The Provincial Government and two First Nations, Saulteau and West Moberly, have signed a partnership with a 30-year-term to help protect caribou populations.

Caribou herds were relatively healthy until the 1960s, after which industrial development began threatening their numbers.

The Klinse-Za caribou herd was eventually reduced to just 16 animals in 2013.

The two First Nations groups began to work together on a recovery program, and just a few years later, the Klinse-Za herd now has over 100 Caribou.

However, despite the massive success of the Klinse-Za herd, in 2018 the Federal Government declared caribou throughout the province were still under “imminent threat”.

The Provincial Government looked to the Saulteau and West Moberly First Nations groups, hoping to apply their methods of replenishing caribou numbers throughout the region.

As a result, 2 million acres of land has been declared protected from industrial development.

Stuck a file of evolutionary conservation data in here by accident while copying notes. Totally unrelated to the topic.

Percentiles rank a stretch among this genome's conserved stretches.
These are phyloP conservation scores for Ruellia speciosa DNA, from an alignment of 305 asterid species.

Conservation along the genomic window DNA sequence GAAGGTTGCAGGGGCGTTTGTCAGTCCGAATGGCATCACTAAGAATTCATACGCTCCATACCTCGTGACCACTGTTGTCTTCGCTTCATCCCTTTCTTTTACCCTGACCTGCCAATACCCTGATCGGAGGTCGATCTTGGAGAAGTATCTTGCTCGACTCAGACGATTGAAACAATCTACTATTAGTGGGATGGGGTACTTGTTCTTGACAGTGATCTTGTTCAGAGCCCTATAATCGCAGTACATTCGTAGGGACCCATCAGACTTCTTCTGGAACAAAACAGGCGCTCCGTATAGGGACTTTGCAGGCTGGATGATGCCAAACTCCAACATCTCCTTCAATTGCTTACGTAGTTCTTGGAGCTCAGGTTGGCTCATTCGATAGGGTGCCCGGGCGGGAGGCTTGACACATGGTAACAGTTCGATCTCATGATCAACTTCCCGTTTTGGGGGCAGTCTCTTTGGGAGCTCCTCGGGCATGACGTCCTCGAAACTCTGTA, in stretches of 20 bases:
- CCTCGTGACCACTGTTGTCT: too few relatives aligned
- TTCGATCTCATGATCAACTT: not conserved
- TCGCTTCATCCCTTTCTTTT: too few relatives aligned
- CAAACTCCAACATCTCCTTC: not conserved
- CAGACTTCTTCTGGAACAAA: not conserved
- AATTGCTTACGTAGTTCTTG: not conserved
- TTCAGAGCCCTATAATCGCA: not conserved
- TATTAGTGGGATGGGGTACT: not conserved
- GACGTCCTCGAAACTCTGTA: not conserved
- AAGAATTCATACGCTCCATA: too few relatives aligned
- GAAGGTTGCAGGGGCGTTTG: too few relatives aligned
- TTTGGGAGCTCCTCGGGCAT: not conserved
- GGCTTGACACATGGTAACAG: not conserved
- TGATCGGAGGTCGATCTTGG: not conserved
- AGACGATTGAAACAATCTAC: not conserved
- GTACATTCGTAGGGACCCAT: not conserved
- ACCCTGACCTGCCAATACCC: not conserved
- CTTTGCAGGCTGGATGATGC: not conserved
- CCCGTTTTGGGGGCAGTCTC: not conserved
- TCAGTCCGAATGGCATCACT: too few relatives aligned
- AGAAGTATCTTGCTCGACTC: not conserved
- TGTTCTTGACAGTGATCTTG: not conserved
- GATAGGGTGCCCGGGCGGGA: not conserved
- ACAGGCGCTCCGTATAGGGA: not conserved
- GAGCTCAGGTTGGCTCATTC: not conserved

“West Moberly and Saulteau have been working at the Caribou issue in their territories since 1970, and more recently they’ve been taking action about restoring habitat and predator management that have made a difference” said Minister of Forests, Lands, Natural Resource Operations and Rural Development, Doug Donaldson.

The partnership has been met with criticism, generally based on the fear that recreational activities could potentially be disrupted.

However, criticism may have escalated to what has been called “racist backlash” in an official statement, and “false rumours” in another.

“I want to thank all those industry leaders and local government leaders who agreed to take a stand against racism and to dispel misinformation,” said Saulteau Chief Cameron.

As apart of the Provincial Caribou Recovery Program, the British Columbian Government has pledged $47 million dollars over 5 years to aid population recovery.

The agreement comes following ongoing efforts to protect Southern Mountain Caribou.